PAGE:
Suspenseful, and Satisfying
JLFM - wrote on 02/24/13
A downfall to creating a film based off of well known true events is that the conclusion is spoiled, therefore, leaving little in the conclusion that is unexpected. Therefore, these kinds of films tend to rely more on the journey to provide the emotional umph, then the actual conclusion. When the film is made to be suspenseful, this doesn't always work so well. Films like Valkyrie shows us how this can fail. Films like Apollo 13 shows us how it can work.
Three astronauts, named Jim Lovell, Jack Swigert, and Fred Haise, find themselves in a dangerous predicament when after blasting off into space, begin having extreme rocket malfunctions. Problem after problem occurs, and things are seeming really, really bleak. With just about everything going wrong, it's a frantic survival tale, where the three men are desperately fighting for their lives.
Despite being based off of well known true events, Apollo 13 still provides a suspenseful ride. Though the first half-hour or so is a bit slow, the pace quickly picks up quite a bit, and the film rarely feels long after that. This is quite an accomplishment for a film that's nearly 2 and a half hours long.
Despite being a highly suspenseful and exciting film, Apollo 13 is not what one might consider a "joy ride." The emotional aspect of the film keeps us in pain and sadness for the families waiting to hear whether their husbands and fathers will return from space alive. And of course, worrying families aren't comforted by exaggerating media that are squeezing every last drop of suspense out of the already emotionally taxing situation. By playing a more stressful and tragic game with the family's involvement, Apollo 13 becomes a more intelligent and thoughtful film than it might've been otherwise.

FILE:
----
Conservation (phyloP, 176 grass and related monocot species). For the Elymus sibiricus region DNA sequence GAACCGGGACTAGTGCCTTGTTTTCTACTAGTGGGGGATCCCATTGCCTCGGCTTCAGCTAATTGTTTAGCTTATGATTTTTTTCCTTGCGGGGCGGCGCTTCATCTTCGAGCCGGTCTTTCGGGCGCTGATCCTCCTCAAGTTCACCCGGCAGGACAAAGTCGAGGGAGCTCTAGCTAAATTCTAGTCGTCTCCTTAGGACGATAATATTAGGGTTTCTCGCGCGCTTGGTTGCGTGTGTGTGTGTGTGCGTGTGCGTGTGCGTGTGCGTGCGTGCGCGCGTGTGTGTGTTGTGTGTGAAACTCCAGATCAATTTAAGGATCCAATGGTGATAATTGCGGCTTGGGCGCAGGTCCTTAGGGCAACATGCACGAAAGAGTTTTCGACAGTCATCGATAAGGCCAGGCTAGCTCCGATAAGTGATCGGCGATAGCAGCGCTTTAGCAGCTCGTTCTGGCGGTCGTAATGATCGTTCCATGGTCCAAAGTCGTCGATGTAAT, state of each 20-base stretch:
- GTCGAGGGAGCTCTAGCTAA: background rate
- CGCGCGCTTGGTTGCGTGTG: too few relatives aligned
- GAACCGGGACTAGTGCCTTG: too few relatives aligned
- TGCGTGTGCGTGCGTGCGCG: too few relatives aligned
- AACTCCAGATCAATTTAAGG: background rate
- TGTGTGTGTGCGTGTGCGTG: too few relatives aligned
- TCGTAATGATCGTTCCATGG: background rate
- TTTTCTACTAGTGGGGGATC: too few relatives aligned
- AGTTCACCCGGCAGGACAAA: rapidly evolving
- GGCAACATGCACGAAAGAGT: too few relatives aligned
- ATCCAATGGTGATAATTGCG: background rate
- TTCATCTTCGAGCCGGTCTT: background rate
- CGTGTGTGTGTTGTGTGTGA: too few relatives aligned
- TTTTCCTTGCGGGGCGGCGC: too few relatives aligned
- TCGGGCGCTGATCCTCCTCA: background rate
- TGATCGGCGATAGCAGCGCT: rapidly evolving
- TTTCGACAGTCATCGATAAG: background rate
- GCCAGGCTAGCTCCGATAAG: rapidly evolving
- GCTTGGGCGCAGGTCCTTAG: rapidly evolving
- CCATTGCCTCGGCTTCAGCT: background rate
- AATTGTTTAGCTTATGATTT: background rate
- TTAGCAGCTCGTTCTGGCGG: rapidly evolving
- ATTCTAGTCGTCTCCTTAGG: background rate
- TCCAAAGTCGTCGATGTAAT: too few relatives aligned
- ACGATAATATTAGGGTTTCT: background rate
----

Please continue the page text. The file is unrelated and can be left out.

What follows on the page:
The families aren't the only stressful aspect the film plays from. Back at Mission Control, the entire staff is frantically trying to find a way to guide the astronauts back home. Going with little sleep and lots of coffee, each small victory is a reason for celebration, though there are no rests until the men are safely back.
Solid acting further assists this. Tom Hanks, Kevin Bacon, and Bill Paxton, as Jim Lovell, Jack Swigert, and Fred Haise respectively are very good in their roles, as is Ed Harris as the Apollo 13 Flight Director, Gene Kranz. The standout here, however, is Jim's wife, Marilyn, played by Kathleen Quinlan. She portrays a distraught and pained wife in a performance that we truly believe. There's some deceptive depth in this role, and Quinlan nails it.
The visuals are quite nice. While not particularly breathtaking, the effects look good, and they look real. The zero gravity effects specifically are very good. It's certainly a breath of fresh air from the often excessive CGI effects in film today.
The score, by James Horner, is good, but it's an interesting approach to the film. While one might expect a film in space to have a much more grand score, James Horner composes a less loud and brassy score. While there are moments of triumph in the music, they come less often then one might have expected. Also, in moments of high tension (and there are several), Horner takes another interesting approach to the music. Rather than composing pieces at higher tempos, these pieces are usually played at a slower speed, letting the onscreen action carry most of the tension. Whether this is a plus or a minus is up to your own tastes.
Apollo 13 is a well made and well acted film. Told with suspense and precision, this is a fine example of true event films done right. Still, while there's not much here in the way of flaws (though some might argue that it's a bit repetitive), Apollo 13 also just misses being a truly great film. It's certainly an enjoyable one, and making a 2 hour film endurable is an achievement in itself, but I couldn't help but wonder while I was watching Apollo 13, why I wasn't loving it. The funny thing is now that I've seen the film, I still couldn't tell you.